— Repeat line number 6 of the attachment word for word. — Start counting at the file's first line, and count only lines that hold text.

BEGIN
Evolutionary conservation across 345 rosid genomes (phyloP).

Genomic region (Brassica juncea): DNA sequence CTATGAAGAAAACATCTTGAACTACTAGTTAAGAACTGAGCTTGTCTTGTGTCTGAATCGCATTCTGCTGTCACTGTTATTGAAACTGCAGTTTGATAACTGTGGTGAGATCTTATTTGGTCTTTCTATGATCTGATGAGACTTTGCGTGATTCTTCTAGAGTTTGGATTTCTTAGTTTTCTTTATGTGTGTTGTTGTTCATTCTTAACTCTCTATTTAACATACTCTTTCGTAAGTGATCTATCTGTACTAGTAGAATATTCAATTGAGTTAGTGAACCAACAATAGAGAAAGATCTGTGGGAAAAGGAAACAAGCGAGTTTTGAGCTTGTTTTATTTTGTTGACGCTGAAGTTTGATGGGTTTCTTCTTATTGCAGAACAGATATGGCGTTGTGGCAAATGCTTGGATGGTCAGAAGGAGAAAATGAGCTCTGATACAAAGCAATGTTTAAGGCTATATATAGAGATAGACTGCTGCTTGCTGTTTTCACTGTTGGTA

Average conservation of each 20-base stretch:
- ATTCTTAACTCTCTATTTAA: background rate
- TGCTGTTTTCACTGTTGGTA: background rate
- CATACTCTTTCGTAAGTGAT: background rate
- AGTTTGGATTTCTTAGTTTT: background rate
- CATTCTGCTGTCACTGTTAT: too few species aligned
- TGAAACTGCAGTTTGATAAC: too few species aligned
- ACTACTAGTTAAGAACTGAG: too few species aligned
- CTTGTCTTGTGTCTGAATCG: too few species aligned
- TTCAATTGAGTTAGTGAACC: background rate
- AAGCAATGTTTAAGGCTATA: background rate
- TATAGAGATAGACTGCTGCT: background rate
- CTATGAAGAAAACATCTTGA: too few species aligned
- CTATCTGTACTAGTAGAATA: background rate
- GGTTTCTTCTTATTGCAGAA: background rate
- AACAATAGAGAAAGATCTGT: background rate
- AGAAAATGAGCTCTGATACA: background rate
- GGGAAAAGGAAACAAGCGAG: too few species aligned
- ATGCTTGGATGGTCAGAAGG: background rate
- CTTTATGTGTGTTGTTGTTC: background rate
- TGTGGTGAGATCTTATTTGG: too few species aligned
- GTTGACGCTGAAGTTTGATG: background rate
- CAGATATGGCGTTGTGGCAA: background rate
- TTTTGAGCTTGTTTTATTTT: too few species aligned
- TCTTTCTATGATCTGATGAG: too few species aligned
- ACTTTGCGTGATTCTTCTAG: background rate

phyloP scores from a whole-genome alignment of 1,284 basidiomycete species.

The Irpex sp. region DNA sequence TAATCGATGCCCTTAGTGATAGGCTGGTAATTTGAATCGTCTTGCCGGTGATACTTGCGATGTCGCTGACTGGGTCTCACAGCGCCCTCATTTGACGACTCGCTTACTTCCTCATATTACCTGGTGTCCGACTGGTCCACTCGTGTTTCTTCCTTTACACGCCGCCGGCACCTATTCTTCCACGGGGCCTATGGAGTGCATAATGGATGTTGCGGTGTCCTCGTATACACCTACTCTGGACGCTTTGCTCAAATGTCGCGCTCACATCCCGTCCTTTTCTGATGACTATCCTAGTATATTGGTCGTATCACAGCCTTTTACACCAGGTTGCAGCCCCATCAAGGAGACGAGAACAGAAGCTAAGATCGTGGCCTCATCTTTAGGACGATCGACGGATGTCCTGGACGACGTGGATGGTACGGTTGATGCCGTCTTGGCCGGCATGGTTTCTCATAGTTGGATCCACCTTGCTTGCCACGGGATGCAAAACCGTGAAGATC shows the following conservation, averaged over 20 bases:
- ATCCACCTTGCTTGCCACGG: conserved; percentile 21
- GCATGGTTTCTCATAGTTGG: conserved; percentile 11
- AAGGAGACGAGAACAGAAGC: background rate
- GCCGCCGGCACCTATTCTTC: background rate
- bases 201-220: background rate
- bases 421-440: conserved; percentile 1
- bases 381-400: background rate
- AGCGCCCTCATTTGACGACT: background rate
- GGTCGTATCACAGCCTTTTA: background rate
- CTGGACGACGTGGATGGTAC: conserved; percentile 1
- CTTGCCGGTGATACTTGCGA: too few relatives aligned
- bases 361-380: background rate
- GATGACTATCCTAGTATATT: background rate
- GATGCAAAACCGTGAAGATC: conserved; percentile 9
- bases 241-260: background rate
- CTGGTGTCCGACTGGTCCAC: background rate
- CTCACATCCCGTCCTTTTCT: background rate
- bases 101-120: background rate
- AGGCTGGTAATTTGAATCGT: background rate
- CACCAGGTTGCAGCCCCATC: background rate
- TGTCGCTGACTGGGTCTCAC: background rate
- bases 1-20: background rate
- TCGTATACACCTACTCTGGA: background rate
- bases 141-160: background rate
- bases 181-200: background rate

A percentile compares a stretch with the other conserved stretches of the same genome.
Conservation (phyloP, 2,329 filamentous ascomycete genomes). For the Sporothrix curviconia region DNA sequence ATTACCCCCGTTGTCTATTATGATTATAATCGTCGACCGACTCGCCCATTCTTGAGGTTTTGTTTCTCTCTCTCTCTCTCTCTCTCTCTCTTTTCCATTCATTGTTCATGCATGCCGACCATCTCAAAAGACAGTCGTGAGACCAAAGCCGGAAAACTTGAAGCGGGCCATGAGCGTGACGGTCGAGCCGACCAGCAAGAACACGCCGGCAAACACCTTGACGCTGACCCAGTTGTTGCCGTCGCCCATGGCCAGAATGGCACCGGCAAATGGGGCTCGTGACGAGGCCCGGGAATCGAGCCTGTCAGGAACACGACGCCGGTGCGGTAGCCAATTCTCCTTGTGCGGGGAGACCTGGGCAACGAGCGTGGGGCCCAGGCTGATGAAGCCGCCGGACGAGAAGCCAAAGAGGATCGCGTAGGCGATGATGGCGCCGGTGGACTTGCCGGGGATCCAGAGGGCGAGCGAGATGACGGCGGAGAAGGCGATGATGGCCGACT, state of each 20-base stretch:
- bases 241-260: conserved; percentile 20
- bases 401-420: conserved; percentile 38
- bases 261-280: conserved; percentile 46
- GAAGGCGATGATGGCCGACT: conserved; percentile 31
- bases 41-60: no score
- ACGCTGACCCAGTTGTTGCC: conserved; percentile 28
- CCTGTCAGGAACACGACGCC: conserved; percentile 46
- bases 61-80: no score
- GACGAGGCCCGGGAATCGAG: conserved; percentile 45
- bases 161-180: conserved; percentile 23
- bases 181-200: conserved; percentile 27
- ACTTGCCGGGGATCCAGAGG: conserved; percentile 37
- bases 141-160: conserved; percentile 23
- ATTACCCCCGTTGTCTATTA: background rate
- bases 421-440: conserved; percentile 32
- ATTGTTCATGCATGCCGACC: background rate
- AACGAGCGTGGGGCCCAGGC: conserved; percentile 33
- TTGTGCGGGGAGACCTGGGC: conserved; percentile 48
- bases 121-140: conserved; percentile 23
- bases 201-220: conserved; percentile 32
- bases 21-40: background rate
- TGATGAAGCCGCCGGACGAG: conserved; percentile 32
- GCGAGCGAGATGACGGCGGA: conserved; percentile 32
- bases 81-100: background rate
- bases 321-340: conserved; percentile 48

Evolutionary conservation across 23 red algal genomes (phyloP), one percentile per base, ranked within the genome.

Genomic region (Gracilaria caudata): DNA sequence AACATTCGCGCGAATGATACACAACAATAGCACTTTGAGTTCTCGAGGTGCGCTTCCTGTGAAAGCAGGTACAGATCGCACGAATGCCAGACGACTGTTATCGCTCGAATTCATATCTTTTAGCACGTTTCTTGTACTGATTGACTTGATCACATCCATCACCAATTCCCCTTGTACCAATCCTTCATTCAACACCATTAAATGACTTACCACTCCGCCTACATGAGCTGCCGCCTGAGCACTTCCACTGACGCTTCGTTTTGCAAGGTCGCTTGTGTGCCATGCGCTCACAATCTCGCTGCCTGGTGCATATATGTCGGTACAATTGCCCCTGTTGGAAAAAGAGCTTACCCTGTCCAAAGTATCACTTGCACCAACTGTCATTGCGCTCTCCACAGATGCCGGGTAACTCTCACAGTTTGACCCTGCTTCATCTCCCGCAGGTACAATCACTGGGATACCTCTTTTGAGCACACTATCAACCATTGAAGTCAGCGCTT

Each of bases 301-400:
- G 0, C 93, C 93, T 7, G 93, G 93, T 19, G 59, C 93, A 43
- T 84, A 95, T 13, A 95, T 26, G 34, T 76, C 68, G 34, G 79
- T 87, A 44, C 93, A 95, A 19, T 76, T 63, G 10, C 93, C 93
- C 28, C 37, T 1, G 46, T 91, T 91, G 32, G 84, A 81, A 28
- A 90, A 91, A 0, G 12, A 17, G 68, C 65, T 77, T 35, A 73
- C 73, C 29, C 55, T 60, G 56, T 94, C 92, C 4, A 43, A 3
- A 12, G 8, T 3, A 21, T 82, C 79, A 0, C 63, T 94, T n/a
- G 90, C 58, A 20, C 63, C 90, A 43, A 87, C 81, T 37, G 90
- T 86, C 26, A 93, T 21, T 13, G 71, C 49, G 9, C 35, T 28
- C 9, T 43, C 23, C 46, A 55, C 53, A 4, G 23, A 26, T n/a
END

- CATACTCTTTCGTAAGTGAT: background rate